Physical Education and Athletic Development have many similar aspects. Without a sound health basis, physical literacy and role models in school teachers and parents, our children will never become engaged in fitness.

    Competitive sport is now the universal panacea according to the politicians. I am working hard in conjunction with fellow coaches to try and educate the next generation of athletes and future coaches through our Athletic Development Club. I hope that you can be part of it.

    Further reading: Weight Training for Women A modern female perspective. You can come and train with us if you are interested in weight lifting exercises for women.

  2. Principles of Training: Overload variations


    “If your only tool is a hammer, then everything becomes a nail”

    If your only way of overloading an athlete to cause adaptation is adding weight, then you are limiting what they can achieve. The overload principle is often defined by external load only.

    Not every sport, or every athlete needs to be loaded in the same way. One way of defining overload (as I learnt from Jim Radcliffe on GAIN 2011) is shown here:

    overload variations

    Power= Force x distance/ time.

    You can get more powerful by increasing force, or distance, or reducing the time to apply force or to cover distance.

     The 3 overload variations being:

    • Resistive: using gravity or external resistance.
    • Temporal: do the same work but faster, with less rest, or less contact time.
    • Spatial: train outside of the platform, small variations leading to big ones.

    When planning training programmes, it is best to focus on one aspect at a time, whilst maintaining the others.

    For example:

    A fencer needs to be able to cover big distances, fast, with little or no external resistance, except gravity and air. It makes sense to work on spatial and temporal overload, rather than resistive.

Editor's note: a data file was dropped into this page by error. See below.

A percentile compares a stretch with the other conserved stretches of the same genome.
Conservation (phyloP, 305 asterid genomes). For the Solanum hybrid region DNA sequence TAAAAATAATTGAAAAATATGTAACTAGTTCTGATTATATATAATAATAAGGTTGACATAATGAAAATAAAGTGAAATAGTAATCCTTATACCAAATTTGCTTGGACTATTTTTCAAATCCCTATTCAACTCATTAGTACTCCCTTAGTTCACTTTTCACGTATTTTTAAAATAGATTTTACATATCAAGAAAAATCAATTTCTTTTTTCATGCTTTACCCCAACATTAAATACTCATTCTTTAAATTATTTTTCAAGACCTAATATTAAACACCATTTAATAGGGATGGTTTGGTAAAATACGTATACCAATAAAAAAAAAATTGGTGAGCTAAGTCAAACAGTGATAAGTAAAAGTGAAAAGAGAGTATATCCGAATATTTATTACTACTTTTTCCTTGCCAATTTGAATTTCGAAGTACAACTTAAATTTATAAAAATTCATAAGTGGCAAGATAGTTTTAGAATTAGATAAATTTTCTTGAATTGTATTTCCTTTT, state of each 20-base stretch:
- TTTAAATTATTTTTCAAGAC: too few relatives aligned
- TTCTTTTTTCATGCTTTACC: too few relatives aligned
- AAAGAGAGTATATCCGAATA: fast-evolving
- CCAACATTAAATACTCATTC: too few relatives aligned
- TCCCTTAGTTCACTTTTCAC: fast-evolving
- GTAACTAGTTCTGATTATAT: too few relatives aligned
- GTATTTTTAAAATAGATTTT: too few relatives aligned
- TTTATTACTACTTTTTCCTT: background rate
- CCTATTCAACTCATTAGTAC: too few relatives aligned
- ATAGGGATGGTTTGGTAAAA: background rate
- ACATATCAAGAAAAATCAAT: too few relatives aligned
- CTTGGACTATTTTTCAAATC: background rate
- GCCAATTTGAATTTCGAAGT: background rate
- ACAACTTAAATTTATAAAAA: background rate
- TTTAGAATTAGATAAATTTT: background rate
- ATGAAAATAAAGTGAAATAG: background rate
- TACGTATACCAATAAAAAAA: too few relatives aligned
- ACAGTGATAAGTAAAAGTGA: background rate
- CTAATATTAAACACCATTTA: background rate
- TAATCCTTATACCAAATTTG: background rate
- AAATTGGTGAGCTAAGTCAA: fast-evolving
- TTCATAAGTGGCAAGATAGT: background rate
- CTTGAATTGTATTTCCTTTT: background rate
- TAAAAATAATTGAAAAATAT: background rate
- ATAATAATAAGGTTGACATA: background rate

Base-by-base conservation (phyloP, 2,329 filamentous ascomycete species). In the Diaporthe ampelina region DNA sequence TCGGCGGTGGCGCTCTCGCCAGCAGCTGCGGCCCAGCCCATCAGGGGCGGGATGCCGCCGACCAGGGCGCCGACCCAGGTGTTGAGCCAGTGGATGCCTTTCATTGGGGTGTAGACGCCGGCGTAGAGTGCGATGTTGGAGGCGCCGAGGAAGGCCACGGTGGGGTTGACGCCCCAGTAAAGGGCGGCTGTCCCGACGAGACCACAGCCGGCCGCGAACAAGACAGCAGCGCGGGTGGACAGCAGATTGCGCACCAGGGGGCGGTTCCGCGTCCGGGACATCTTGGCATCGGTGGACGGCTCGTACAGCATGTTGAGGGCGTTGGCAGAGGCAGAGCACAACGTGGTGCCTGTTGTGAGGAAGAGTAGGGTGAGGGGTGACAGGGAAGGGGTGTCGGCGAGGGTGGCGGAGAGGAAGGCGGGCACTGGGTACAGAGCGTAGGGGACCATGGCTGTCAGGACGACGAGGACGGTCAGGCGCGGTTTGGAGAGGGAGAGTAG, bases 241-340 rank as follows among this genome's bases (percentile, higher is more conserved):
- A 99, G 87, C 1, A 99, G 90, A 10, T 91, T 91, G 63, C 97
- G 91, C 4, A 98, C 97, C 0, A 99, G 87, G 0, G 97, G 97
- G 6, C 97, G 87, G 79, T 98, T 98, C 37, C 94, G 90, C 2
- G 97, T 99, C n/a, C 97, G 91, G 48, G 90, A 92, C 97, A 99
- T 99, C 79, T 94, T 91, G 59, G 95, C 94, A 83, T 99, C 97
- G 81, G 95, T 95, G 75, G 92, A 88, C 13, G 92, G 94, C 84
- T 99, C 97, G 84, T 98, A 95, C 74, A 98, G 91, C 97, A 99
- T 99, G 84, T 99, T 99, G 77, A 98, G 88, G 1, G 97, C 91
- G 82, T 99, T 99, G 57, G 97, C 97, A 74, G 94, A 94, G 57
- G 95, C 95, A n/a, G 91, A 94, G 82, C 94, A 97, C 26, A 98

Conversely, a tight head prop has to overcome massive external resistance in both the scrum and in the contact areas. It makes sense to concentrate on resistive overload, rather than spatial overload (although the latter is always amusing).

    The relationship between the three

    training overloadWhilst there needs to be a different emphasis at any one time, all 3 are inter related. It is diffcult to cover more distance (spatial) without the ability to produce force. That can be aided by resistive training. Similarly, having great strength, without the ability to move fast, or cover distance is useless in the sporting environment.

    The problem occurs in training environments where one is the focus to the exclusion of all else. One current example is that British fencers are being told they have to be able to squat and deadlift twice their bodyweight! This shows a complete lack of imagination and understanding of what the sport requires.

    Yes, most fencers could be stronger, and need to be, but that has to be applicable to what their sporting requirements are.


    When setting out your plan, look at the athlete’s strengths and weaknesses, look at the sport requirements and adjust accordingly.

    The 3 types of overload may help you start to systemise what you do and why.

    “The best way to get better?…. is to get smarter!” Jim Radcliffe.

    Read about our Get Stronger programme 

  3. Jack Lalanne- mind body connection

    Leave a Comment

    I was recently asked if I could make someone fitter if they gave me £30,000. I think Jack Lalanne answers that quite well in this clip.

    The only proviso I would make is that the converse is true. I see a lot of young athletes who have no interests or hobbies outside of their sport.

    I think a hobby or interest outside of their main sport, including mixing with non-team mates is essential for balance.

    Read more in our Jack Lalanne interview.

  4. Exclusive Jack Lalanne Interview on his 93rd Birthday.


    “Hello Students”

    Jack Lalanne interview

    Jack towing boats